Renowned for their dark demeanour, the London three-piece have again attempted to lose these connotations with their fifth studio album five. Despite the decision to emphasise the number five, the album more importantly marks the band’s 10-year anniversary since the release of To Lose My Life….

While the band has claimed the new album is evident of a new chapter as they embark on ‘new territory artistically’, despite there being stronger influences of electronic pop than on previous albums (which can only be seen as another attempt to shake off theme of mortality ingrained in their first two albums), the album in general shows a continuity of the paradoxical combination of euphoria and melancholy.

Recognisable for their distinct synthy undertones in collaboration with their post-punk disposition, while cuing a new sound, five appears to regenerate this, in a weaker amalgamation of their previous four albums.

Front man Harry McVeigh’s often intense and slightly haunting vocals seen in the band’s previous albums, takes on a less biting manner when accompanied by more upbeat and melodic riffs most comparable to their third album Big TV. The album plays with softer tones than their previous work, but upholds the ability to affect the listener with equal intensity.

The band’s forceful sound is maintained with tracks ‘Never Alone’ and ‘Finish Line’, whichwhen combined with the underlying synth mirror 1980s influences like New Order. The album kicks off with song ‘Time to Give’, where as an individual familiar with the band’s previous work, you’re instantly hit with nostalgia. McVeigh’s vocals mirror previous love ballads such as ‘Tricky to Love’,with a fresh melody provided by the synth, setting the scene for the rest of album.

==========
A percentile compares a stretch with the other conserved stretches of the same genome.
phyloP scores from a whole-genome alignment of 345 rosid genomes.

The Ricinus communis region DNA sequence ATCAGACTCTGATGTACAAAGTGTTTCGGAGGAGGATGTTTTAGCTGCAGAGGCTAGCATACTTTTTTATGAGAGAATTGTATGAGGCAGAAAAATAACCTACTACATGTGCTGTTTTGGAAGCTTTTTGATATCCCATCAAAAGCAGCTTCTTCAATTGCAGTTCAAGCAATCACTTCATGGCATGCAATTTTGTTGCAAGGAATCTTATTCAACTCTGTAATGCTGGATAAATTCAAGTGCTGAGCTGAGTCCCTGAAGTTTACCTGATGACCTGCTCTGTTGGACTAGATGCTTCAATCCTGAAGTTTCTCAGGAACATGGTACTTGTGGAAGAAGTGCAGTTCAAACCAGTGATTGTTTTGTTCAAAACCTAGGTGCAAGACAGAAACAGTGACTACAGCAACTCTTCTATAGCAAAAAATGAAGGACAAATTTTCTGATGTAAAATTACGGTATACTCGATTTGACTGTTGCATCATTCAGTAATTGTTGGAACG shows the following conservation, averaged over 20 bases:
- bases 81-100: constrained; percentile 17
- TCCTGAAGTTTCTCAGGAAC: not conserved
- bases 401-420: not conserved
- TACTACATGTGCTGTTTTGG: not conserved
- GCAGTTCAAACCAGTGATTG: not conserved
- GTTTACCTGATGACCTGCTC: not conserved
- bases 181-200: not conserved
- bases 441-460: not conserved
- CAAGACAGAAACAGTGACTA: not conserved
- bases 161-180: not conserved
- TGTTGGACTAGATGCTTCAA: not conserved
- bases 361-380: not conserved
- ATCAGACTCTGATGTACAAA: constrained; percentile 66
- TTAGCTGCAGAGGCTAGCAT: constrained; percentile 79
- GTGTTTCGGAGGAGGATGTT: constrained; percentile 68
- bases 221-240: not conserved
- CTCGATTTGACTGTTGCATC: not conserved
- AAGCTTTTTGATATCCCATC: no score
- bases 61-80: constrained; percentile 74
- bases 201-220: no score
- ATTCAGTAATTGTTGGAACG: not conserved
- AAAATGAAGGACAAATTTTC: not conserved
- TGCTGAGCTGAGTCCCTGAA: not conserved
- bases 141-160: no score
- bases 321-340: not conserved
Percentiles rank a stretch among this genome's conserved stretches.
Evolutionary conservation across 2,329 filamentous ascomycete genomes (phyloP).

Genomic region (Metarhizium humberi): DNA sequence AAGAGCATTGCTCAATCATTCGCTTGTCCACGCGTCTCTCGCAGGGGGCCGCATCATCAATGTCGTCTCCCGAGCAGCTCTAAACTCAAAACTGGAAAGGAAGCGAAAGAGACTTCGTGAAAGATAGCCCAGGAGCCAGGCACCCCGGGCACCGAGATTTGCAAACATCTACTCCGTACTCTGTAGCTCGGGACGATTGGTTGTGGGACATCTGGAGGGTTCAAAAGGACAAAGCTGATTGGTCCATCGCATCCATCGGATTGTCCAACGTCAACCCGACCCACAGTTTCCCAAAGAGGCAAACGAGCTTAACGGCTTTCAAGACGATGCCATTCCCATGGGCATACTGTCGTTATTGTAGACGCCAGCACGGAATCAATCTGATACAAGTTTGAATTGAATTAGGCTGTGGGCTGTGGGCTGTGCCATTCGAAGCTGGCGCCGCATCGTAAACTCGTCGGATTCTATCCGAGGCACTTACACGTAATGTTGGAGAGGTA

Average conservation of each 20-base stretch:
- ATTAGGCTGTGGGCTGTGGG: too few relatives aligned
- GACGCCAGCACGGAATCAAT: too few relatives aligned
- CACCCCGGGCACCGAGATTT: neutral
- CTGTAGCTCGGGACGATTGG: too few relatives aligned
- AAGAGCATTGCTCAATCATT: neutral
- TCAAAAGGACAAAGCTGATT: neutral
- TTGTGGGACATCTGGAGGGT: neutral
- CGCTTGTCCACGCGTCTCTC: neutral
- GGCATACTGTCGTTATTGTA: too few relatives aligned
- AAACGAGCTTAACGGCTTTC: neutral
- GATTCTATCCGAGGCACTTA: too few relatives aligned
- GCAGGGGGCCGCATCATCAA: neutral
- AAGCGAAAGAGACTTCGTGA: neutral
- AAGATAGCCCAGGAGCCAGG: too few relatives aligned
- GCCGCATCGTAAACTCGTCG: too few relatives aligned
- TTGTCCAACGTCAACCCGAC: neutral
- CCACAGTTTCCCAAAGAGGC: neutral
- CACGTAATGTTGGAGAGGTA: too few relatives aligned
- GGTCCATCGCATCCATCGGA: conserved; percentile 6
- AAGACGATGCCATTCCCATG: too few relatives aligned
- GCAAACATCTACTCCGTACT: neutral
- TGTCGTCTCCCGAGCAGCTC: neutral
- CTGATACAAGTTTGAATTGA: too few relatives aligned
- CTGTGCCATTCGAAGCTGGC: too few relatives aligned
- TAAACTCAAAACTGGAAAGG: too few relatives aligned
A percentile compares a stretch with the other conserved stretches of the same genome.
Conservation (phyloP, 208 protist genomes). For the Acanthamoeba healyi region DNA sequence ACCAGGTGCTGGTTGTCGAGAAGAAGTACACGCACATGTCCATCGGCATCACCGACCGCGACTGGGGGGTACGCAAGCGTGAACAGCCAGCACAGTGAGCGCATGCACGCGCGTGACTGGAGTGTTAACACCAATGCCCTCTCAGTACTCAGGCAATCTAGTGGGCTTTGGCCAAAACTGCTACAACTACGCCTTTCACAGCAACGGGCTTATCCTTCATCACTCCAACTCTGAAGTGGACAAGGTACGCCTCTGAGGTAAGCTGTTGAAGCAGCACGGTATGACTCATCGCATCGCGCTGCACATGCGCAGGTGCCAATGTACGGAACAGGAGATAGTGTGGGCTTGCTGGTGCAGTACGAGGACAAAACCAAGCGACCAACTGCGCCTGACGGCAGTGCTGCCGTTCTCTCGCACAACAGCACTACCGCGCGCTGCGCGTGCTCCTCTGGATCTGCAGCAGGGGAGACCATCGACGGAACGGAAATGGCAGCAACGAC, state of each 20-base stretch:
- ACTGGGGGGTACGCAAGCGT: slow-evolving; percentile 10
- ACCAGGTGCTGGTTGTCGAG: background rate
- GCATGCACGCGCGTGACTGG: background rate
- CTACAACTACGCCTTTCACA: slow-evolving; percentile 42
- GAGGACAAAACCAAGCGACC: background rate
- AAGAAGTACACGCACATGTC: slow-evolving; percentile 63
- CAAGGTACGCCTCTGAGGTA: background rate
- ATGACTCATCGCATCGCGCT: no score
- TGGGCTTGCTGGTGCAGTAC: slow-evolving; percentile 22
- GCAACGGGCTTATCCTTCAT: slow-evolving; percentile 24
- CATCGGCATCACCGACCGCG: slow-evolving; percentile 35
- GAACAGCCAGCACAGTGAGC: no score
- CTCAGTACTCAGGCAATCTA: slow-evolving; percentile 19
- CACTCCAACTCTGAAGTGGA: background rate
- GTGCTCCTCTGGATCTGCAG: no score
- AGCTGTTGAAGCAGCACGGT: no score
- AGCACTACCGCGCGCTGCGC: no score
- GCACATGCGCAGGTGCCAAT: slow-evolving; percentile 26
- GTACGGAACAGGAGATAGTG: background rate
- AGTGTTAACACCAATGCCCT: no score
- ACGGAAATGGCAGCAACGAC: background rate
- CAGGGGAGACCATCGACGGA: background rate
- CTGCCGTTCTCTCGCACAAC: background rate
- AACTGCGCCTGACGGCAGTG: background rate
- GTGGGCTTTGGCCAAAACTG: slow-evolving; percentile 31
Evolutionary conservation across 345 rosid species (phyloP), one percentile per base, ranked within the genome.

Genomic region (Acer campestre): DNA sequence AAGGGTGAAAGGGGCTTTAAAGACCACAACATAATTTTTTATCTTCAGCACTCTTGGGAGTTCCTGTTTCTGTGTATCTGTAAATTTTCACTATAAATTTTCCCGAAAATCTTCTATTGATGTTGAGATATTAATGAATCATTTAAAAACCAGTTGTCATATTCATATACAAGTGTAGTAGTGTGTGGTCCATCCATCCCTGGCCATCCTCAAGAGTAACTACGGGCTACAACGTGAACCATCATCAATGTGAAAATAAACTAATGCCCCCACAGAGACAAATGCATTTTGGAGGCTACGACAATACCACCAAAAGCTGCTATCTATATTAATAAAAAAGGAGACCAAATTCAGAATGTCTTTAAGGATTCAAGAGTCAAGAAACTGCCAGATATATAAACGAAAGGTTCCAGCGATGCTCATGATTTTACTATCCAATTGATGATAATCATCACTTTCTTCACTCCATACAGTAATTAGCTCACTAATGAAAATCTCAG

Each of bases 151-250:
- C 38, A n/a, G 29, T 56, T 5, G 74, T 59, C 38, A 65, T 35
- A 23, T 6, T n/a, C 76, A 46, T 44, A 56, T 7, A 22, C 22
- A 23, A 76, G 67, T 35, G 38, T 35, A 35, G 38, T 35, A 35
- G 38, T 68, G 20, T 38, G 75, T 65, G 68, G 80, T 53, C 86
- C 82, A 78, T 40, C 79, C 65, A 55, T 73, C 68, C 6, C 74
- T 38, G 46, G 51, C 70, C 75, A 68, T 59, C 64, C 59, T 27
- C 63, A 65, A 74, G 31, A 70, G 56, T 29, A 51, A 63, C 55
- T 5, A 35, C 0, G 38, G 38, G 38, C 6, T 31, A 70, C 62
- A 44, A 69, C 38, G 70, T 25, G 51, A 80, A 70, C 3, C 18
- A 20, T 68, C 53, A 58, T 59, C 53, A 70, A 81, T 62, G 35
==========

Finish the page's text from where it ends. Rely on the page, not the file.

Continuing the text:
While there is evidence of flirting with new sounds in tracks like Tokyo – which takes an almost reggae beat in the verses – there is a lack of commitment to an overall new sound. In a similar manner to their third effort Big TV, where the band experiment with a space inspired theme while still maintaining elements of stadium rock, the band’s sound remains familiar in five.

As the album progresses, the band regresses back to its post-punk origins, with tracks like ‘Jo?and ‘Denial’ seeing the return of very guitar heavy choruses. The last two tracks on the album also mirror this, with final track ‘Fire and Wing’sneatly summing up the album’s attempt to hint at a new musical direction, while the familiar haunting vocals of McVeigh alongside the fiery chorus act as a reminder that the same band that produced ‘To Lose my Life…’ a decade ago, lives on.

While five provides a good listen, with longstanding fans in particular. Although it lacks the same impact of previous albums, the fluttering electronics provides enough excitement when combined with elements of familiarity from their previous work, to mark it as a success. Through looking at the number of venues sold out alone for the album tour illustrates their ability to survive through consistency, something few bands can get away with at present.

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